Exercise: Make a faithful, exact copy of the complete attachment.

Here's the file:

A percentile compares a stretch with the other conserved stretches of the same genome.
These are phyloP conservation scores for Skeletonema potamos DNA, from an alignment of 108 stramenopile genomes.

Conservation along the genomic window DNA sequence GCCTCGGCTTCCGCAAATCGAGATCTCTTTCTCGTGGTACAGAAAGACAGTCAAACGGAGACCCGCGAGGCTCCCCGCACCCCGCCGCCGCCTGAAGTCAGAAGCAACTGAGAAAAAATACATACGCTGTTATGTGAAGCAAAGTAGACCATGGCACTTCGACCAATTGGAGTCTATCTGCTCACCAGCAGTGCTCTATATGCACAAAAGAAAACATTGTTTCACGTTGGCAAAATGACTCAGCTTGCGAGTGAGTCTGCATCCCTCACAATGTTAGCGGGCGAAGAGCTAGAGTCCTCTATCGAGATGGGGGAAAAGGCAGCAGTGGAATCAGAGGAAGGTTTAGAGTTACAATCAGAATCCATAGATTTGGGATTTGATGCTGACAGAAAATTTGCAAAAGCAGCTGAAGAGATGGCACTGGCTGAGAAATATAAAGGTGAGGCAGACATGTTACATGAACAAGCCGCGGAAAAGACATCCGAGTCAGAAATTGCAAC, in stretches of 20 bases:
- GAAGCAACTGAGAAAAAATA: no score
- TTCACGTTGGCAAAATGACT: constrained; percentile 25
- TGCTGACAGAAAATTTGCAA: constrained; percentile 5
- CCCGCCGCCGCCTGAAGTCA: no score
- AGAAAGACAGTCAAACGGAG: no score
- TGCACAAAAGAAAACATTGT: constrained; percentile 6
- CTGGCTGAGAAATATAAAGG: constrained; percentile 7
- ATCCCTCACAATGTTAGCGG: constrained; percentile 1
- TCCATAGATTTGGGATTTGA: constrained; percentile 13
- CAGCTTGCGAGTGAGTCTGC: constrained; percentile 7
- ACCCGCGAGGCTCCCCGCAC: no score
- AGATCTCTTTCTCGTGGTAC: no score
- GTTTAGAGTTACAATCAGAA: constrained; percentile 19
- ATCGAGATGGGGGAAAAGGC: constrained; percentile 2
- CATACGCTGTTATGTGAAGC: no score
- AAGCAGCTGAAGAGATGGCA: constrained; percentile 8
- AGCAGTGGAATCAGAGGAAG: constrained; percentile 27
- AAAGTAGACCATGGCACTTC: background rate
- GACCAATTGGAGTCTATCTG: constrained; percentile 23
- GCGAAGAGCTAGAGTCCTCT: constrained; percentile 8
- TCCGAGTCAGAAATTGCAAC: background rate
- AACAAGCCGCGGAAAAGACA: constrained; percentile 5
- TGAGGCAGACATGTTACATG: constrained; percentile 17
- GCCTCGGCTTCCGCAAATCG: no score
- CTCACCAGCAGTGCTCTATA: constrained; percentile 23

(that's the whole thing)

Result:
A percentile compares a stretch with the other conserved stretches of the same genome.
These are phyloP conservation scores for Skeletonema potamos DNA, from an alignment of 108 stramenopile genomes.

Conservation along the genomic window DNA sequence GCCTCGGCTTCCGCAAATCGAGATCTCTTTCTCGTGGTACAGAAAGACAGTCAAACGGAGACCCGCGAGGCTCCCCGCACCCCGCCGCCGCCTGAAGTCAGAAGCAACTGAGAAAAAATACATACGCTGTTATGTGAAGCAAAGTAGACCATGGCACTTCGACCAATTGGAGTCTATCTGCTCACCAGCAGTGCTCTATATGCACAAAAGAAAACATTGTTTCACGTTGGCAAAATGACTCAGCTTGCGAGTGAGTCTGCATCCCTCACAATGTTAGCGGGCGAAGAGCTAGAGTCCTCTATCGAGATGGGGGAAAAGGCAGCAGTGGAATCAGAGGAAGGTTTAGAGTTACAATCAGAATCCATAGATTTGGGATTTGATGCTGACAGAAAATTTGCAAAAGCAGCTGAAGAGATGGCACTGGCTGAGAAATATAAAGGTGAGGCAGACATGTTACATGAACAAGCCGCGGAAAAGACATCCGAGTCAGAAATTGCAAC, in stretches of 20 bases:
- GAAGCAACTGAGAAAAAATA: no score
- TTCACGTTGGCAAAATGACT: constrained; percentile 25
- TGCTGACAGAAAATTTGCAA: constrained; percentile 5
- CCCGCCGCCGCCTGAAGTCA: no score
- AGAAAGACAGTCAAACGGAG: no score
- TGCACAAAAGAAAACATTGT: constrained; percentile 6
- CTGGCTGAGAAATATAAAGG: constrained; percentile 7
- ATCCCTCACAATGTTAGCGG: constrained; percentile 1
- TCCATAGATTTGGGATTTGA: constrained; percentile 13
- CAGCTTGCGAGTGAGTCTGC: constrained; percentile 7
- ACCCGCGAGGCTCCCCGCAC: no score
- AGATCTCTTTCTCGTGGTAC: no score
- GTTTAGAGTTACAATCAGAA: constrained; percentile 19
- ATCGAGATGGGGGAAAAGGC: constrained; percentile 2
- CATACGCTGTTATGTGAAGC: no score
- AAGCAGCTGAAGAGATGGCA: constrained; percentile 8
- AGCAGTGGAATCAGAGGAAG: constrained; percentile 27
- AAAGTAGACCATGGCACTTC: background rate
- GACCAATTGGAGTCTATCTG: constrained; percentile 23
- GCGAAGAGCTAGAGTCCTCT: constrained; percentile 8
- TCCGAGTCAGAAATTGCAAC: background rate
- AACAAGCCGCGGAAAAGACA: constrained; percentile 5
- TGAGGCAGACATGTTACATG: constrained; percentile 17
- GCCTCGGCTTCCGCAAATCG: no score
- CTCACCAGCAGTGCTCTATA: constrained; percentile 23